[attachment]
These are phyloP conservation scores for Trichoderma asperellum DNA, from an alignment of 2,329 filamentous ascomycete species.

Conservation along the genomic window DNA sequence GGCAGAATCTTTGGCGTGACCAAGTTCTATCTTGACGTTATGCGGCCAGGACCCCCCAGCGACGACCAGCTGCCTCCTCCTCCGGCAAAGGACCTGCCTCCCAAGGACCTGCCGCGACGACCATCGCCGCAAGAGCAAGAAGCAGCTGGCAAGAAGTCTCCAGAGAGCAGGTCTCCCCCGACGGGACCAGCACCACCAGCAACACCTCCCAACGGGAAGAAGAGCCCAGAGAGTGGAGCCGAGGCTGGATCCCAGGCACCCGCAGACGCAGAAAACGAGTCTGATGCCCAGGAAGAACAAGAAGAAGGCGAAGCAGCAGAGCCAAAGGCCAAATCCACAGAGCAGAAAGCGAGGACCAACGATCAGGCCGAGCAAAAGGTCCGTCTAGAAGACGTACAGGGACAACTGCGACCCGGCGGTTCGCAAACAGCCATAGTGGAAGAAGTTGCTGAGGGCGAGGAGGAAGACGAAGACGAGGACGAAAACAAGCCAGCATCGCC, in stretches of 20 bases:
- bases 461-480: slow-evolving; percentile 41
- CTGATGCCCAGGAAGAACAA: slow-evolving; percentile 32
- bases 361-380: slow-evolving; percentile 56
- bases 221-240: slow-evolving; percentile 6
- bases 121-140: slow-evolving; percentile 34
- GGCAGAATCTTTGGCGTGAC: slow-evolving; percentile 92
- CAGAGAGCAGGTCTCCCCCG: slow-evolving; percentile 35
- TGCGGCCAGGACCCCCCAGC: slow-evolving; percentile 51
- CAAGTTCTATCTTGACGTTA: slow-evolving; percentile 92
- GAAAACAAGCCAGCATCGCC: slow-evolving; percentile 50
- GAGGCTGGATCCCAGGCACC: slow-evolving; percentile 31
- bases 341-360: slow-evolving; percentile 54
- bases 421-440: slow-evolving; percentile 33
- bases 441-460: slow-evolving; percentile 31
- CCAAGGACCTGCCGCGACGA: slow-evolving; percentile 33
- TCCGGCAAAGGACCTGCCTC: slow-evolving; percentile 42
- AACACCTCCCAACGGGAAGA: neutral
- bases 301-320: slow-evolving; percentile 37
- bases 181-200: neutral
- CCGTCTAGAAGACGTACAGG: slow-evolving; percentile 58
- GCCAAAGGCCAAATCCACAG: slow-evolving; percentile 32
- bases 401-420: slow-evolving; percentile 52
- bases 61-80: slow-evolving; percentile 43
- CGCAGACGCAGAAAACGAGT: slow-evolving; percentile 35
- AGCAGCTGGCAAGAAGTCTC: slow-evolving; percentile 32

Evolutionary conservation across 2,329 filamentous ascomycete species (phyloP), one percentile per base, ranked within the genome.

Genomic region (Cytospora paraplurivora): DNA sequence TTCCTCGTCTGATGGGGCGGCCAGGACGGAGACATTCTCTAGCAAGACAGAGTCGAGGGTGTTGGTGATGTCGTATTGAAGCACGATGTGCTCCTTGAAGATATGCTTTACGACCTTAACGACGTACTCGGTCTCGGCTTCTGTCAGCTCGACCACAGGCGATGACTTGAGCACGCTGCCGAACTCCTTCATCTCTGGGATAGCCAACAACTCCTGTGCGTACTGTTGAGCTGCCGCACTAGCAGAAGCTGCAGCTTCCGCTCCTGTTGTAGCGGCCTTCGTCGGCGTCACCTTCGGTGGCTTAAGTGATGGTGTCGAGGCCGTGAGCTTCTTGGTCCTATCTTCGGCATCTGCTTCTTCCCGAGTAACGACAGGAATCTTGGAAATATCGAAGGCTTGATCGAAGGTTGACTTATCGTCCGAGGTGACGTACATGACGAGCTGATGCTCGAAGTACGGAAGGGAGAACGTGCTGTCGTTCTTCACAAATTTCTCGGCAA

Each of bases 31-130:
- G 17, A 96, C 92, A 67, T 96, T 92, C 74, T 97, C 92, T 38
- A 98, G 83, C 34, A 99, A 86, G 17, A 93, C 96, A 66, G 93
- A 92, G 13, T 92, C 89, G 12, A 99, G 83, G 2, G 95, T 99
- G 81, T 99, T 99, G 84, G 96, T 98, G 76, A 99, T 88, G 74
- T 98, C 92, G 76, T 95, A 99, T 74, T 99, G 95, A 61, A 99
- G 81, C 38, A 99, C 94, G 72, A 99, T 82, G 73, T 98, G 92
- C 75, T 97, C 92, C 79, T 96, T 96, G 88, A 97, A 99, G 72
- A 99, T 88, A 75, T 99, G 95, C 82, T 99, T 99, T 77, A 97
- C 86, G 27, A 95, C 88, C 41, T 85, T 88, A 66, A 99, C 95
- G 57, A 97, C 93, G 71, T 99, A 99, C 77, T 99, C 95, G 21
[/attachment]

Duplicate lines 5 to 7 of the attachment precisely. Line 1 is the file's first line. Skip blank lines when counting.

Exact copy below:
- bases 361-380: slow-evolving; percentile 56
- bases 221-240: slow-evolving; percentile 6
- bases 121-140: slow-evolving; percentile 34